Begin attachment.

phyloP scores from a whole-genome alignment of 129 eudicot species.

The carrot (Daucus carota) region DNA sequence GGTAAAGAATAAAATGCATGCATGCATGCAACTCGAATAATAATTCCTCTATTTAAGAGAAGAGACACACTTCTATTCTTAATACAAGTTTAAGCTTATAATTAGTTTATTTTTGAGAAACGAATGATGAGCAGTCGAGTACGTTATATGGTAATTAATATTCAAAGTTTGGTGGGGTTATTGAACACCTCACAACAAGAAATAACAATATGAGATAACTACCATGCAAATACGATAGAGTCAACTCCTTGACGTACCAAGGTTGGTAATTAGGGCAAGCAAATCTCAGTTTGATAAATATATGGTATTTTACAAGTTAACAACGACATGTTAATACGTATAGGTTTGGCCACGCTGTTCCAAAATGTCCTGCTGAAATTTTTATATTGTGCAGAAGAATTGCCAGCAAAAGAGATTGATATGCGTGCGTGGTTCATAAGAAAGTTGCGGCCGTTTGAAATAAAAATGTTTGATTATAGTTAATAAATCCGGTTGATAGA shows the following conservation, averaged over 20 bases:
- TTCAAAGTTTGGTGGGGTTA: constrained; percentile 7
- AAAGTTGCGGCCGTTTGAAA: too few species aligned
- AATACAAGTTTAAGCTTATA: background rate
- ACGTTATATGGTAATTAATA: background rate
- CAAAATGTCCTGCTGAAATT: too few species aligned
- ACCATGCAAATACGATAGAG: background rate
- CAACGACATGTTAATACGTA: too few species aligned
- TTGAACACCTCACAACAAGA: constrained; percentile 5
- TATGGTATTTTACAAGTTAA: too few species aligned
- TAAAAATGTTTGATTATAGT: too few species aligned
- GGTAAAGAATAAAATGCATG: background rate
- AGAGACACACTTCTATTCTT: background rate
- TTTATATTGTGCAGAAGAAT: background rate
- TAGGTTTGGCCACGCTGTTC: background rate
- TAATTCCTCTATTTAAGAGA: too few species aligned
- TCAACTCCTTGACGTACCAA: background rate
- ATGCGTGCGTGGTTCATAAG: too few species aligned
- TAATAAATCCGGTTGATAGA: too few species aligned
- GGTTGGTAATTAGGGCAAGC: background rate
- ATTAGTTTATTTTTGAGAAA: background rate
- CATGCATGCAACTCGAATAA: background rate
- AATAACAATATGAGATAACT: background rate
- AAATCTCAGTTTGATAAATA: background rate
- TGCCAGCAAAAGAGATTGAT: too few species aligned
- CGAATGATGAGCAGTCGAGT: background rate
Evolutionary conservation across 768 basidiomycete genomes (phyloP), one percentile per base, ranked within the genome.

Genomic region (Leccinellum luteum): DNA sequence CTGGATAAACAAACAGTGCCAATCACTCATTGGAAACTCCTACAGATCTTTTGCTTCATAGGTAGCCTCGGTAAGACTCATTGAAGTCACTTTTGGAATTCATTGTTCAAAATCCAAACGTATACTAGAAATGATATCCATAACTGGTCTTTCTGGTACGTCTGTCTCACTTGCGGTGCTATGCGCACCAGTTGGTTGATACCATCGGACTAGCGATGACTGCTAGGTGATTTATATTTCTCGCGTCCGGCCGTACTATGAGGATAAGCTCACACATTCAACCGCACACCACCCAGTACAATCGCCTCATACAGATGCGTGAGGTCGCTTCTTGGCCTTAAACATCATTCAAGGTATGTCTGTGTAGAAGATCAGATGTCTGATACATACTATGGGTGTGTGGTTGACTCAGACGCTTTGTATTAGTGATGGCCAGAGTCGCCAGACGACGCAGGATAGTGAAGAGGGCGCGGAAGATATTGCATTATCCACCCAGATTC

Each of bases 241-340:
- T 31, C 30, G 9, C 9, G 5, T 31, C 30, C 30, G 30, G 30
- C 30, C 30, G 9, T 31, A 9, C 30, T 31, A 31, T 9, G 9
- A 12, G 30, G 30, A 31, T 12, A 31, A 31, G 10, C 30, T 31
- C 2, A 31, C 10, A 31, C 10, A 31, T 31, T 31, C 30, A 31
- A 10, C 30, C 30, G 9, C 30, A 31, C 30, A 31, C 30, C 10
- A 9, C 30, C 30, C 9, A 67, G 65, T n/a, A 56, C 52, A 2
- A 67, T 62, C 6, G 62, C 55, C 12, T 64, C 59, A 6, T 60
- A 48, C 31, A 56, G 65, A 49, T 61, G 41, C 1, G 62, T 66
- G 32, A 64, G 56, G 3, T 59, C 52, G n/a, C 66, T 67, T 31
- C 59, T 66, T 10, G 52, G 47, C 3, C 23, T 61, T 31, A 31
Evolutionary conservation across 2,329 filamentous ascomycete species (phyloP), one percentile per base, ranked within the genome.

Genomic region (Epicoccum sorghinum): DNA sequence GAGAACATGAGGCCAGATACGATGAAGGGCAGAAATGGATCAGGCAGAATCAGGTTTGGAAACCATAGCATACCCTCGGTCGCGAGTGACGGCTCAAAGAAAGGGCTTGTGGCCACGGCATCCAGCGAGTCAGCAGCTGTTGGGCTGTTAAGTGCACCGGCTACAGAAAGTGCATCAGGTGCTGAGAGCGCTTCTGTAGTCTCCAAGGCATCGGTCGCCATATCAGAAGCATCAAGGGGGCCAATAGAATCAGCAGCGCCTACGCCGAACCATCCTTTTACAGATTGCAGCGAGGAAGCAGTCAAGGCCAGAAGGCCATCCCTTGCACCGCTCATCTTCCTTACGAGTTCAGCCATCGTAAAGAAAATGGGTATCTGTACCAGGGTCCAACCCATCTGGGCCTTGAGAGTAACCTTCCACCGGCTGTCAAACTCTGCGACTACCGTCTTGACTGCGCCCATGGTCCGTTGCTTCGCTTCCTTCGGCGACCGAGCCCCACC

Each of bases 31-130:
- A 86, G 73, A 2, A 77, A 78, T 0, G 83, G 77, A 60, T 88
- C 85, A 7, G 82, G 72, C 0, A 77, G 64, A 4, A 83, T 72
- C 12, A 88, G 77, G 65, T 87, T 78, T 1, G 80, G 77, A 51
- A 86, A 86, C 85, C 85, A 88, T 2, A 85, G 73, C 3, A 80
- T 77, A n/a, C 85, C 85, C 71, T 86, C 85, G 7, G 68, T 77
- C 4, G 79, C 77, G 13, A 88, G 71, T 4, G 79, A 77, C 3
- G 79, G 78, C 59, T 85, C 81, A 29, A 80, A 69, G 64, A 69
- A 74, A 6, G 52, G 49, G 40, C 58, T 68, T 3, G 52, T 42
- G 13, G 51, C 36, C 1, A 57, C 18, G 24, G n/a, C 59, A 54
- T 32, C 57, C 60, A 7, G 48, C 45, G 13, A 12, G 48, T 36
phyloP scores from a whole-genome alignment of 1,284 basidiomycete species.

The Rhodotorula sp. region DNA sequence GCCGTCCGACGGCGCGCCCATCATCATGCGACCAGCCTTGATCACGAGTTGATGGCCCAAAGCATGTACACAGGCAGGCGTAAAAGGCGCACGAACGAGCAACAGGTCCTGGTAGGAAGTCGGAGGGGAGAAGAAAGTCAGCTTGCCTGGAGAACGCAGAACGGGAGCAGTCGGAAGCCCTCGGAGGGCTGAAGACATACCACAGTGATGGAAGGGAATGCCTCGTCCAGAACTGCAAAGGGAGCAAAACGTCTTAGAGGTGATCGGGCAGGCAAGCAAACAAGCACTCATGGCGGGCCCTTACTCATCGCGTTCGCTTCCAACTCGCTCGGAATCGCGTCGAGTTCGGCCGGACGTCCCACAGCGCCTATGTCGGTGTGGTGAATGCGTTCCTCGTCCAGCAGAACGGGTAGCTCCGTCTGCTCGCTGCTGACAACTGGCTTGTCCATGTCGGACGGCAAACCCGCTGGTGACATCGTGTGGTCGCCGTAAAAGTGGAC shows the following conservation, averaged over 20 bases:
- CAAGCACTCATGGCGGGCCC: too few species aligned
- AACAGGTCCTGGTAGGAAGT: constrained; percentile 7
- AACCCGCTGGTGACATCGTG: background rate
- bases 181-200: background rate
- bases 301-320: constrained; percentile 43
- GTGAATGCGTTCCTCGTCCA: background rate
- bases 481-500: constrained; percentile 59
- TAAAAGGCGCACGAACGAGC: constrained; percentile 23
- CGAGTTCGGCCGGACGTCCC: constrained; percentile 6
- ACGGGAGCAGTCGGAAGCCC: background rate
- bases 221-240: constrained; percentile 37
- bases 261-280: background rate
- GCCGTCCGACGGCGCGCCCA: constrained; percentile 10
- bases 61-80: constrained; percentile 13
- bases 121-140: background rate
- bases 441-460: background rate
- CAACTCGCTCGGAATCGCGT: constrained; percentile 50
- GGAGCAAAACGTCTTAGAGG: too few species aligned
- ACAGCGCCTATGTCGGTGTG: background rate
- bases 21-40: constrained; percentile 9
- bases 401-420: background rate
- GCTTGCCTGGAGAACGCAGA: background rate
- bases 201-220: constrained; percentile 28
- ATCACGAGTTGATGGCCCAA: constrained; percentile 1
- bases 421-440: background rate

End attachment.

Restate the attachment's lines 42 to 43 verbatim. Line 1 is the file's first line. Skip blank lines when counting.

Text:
Genomic region (Epicoccum sorghinum): DNA sequence GAGAACATGAGGCCAGATACGATGAAGGGCAGAAATGGATCAGGCAGAATCAGGTTTGGAAACCATAGCATACCCTCGGTCGCGAGTGACGGCTCAAAGAAAGGGCTTGTGGCCACGGCATCCAGCGAGTCAGCAGCTGTTGGGCTGTTAAGTGCACCGGCTACAGAAAGTGCATCAGGTGCTGAGAGCGCTTCTGTAGTCTCCAAGGCATCGGTCGCCATATCAGAAGCATCAAGGGGGCCAATAGAATCAGCAGCGCCTACGCCGAACCATCCTTTTACAGATTGCAGCGAGGAAGCAGTCAAGGCCAGAAGGCCATCCCTTGCACCGCTCATCTTCCTTACGAGTTCAGCCATCGTAAAGAAAATGGGTATCTGTACCAGGGTCCAACCCATCTGGGCCTTGAGAGTAACCTTCCACCGGCTGTCAAACTCTGCGACTACCGTCTTGACTGCGCCCATGGTCCGTTGCTTCGCTTCCTTCGGCGACCGAGCCCCACC

Each of bases 31-130: